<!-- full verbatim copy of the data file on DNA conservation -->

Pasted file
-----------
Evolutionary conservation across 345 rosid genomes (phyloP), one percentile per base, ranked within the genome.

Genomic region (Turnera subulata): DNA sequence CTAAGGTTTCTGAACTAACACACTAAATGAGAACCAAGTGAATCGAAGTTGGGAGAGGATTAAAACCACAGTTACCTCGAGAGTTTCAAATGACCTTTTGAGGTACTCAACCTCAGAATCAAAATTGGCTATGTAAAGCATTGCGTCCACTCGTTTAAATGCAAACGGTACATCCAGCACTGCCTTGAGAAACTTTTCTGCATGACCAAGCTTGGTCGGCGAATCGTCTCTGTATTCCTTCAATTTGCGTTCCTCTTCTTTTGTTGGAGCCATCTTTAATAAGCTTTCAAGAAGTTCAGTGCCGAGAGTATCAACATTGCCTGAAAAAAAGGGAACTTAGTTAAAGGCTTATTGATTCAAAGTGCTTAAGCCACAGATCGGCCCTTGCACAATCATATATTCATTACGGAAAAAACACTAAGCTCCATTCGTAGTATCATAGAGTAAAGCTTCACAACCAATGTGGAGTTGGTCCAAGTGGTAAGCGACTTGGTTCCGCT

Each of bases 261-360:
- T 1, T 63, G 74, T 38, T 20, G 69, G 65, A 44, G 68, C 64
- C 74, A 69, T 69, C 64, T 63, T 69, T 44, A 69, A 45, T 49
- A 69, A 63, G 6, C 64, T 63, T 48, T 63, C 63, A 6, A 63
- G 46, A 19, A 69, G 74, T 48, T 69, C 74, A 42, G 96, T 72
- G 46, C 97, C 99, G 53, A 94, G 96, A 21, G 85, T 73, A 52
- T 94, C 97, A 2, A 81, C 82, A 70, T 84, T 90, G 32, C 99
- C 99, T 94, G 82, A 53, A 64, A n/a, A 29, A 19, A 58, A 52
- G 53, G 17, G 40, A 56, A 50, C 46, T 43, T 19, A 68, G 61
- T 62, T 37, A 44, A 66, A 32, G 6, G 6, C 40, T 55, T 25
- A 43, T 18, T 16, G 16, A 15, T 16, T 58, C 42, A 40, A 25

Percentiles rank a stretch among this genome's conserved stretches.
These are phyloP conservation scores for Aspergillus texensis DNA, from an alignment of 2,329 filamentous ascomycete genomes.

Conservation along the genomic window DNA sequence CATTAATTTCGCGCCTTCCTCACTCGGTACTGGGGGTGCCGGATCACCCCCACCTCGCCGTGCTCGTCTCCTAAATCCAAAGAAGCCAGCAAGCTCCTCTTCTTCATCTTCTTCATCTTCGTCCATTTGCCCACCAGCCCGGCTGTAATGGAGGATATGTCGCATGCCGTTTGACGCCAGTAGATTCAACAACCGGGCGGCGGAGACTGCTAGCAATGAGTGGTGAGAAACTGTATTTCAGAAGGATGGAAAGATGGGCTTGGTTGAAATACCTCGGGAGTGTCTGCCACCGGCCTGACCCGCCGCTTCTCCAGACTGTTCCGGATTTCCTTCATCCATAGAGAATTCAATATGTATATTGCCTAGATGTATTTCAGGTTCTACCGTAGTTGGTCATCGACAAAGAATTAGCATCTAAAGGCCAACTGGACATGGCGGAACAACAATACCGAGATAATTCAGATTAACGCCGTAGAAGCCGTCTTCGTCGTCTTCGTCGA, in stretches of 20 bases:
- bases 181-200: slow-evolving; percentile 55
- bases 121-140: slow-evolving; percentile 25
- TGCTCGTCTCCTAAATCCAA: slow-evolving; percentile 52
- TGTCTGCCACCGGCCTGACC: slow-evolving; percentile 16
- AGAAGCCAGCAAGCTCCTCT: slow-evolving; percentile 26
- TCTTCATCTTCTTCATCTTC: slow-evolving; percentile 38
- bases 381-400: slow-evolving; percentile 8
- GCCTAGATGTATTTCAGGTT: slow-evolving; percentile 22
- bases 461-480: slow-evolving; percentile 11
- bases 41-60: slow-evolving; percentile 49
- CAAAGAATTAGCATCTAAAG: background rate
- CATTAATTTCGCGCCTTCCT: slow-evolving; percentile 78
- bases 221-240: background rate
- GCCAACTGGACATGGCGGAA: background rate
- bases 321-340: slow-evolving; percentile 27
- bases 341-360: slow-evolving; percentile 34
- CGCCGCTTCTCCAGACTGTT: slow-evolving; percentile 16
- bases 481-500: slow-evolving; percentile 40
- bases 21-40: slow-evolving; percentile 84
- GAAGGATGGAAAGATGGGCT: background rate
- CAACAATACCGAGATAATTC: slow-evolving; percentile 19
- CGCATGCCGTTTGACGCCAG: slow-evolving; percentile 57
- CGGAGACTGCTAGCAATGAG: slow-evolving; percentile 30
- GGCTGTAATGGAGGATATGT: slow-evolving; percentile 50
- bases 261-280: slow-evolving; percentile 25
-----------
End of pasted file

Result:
Evolutionary conservation across 345 rosid genomes (phyloP), one percentile per base, ranked within the genome.

Genomic region (Turnera subulata): DNA sequence CTAAGGTTTCTGAACTAACACACTAAATGAGAACCAAGTGAATCGAAGTTGGGAGAGGATTAAAACCACAGTTACCTCGAGAGTTTCAAATGACCTTTTGAGGTACTCAACCTCAGAATCAAAATTGGCTATGTAAAGCATTGCGTCCACTCGTTTAAATGCAAACGGTACATCCAGCACTGCCTTGAGAAACTTTTCTGCATGACCAAGCTTGGTCGGCGAATCGTCTCTGTATTCCTTCAATTTGCGTTCCTCTTCTTTTGTTGGAGCCATCTTTAATAAGCTTTCAAGAAGTTCAGTGCCGAGAGTATCAACATTGCCTGAAAAAAAGGGAACTTAGTTAAAGGCTTATTGATTCAAAGTGCTTAAGCCACAGATCGGCCCTTGCACAATCATATATTCATTACGGAAAAAACACTAAGCTCCATTCGTAGTATCATAGAGTAAAGCTTCACAACCAATGTGGAGTTGGTCCAAGTGGTAAGCGACTTGGTTCCGCT

Each of bases 261-360:
- T 1, T 63, G 74, T 38, T 20, G 69, G 65, A 44, G 68, C 64
- C 74, A 69, T 69, C 64, T 63, T 69, T 44, A 69, A 45, T 49
- A 69, A 63, G 6, C 64, T 63, T 48, T 63, C 63, A 6, A 63
- G 46, A 19, A 69, G 74, T 48, T 69, C 74, A 42, G 96, T 72
- G 46, C 97, C 99, G 53, A 94, G 96, A 21, G 85, T 73, A 52
- T 94, C 97, A 2, A 81, C 82, A 70, T 84, T 90, G 32, C 99
- C 99, T 94, G 82, A 53, A 64, A n/a, A 29, A 19, A 58, A 52
- G 53, G 17, G 40, A 56, A 50, C 46, T 43, T 19, A 68, G 61
- T 62, T 37, A 44, A 66, A 32, G 6, G 6, C 40, T 55, T 25
- A 43, T 18, T 16, G 16, A 15, T 16, T 58, C 42, A 40, A 25

Percentiles rank a stretch among this genome's conserved stretches.
These are phyloP conservation scores for Aspergillus texensis DNA, from an alignment of 2,329 filamentous ascomycete genomes.

Conservation along the genomic window DNA sequence CATTAATTTCGCGCCTTCCTCACTCGGTACTGGGGGTGCCGGATCACCCCCACCTCGCCGTGCTCGTCTCCTAAATCCAAAGAAGCCAGCAAGCTCCTCTTCTTCATCTTCTTCATCTTCGTCCATTTGCCCACCAGCCCGGCTGTAATGGAGGATATGTCGCATGCCGTTTGACGCCAGTAGATTCAACAACCGGGCGGCGGAGACTGCTAGCAATGAGTGGTGAGAAACTGTATTTCAGAAGGATGGAAAGATGGGCTTGGTTGAAATACCTCGGGAGTGTCTGCCACCGGCCTGACCCGCCGCTTCTCCAGACTGTTCCGGATTTCCTTCATCCATAGAGAATTCAATATGTATATTGCCTAGATGTATTTCAGGTTCTACCGTAGTTGGTCATCGACAAAGAATTAGCATCTAAAGGCCAACTGGACATGGCGGAACAACAATACCGAGATAATTCAGATTAACGCCGTAGAAGCCGTCTTCGTCGTCTTCGTCGA, in stretches of 20 bases:
- bases 181-200: slow-evolving; percentile 55
- bases 121-140: slow-evolving; percentile 25
- TGCTCGTCTCCTAAATCCAA: slow-evolving; percentile 52
- TGTCTGCCACCGGCCTGACC: slow-evolving; percentile 16
- AGAAGCCAGCAAGCTCCTCT: slow-evolving; percentile 26
- TCTTCATCTTCTTCATCTTC: slow-evolving; percentile 38
- bases 381-400: slow-evolving; percentile 8
- GCCTAGATGTATTTCAGGTT: slow-evolving; percentile 22
- bases 461-480: slow-evolving; percentile 11
- bases 41-60: slow-evolving; percentile 49
- CAAAGAATTAGCATCTAAAG: background rate
- CATTAATTTCGCGCCTTCCT: slow-evolving; percentile 78
- bases 221-240: background rate
- GCCAACTGGACATGGCGGAA: background rate
- bases 321-340: slow-evolving; percentile 27
- bases 341-360: slow-evolving; percentile 34
- CGCCGCTTCTCCAGACTGTT: slow-evolving; percentile 16
- bases 481-500: slow-evolving; percentile 40
- bases 21-40: slow-evolving; percentile 84
- GAAGGATGGAAAGATGGGCT: background rate
- CAACAATACCGAGATAATTC: slow-evolving; percentile 19
- CGCATGCCGTTTGACGCCAG: slow-evolving; percentile 57
- CGGAGACTGCTAGCAATGAG: slow-evolving; percentile 30
- GGCTGTAATGGAGGATATGT: slow-evolving; percentile 50
- bases 261-280: slow-evolving; percentile 25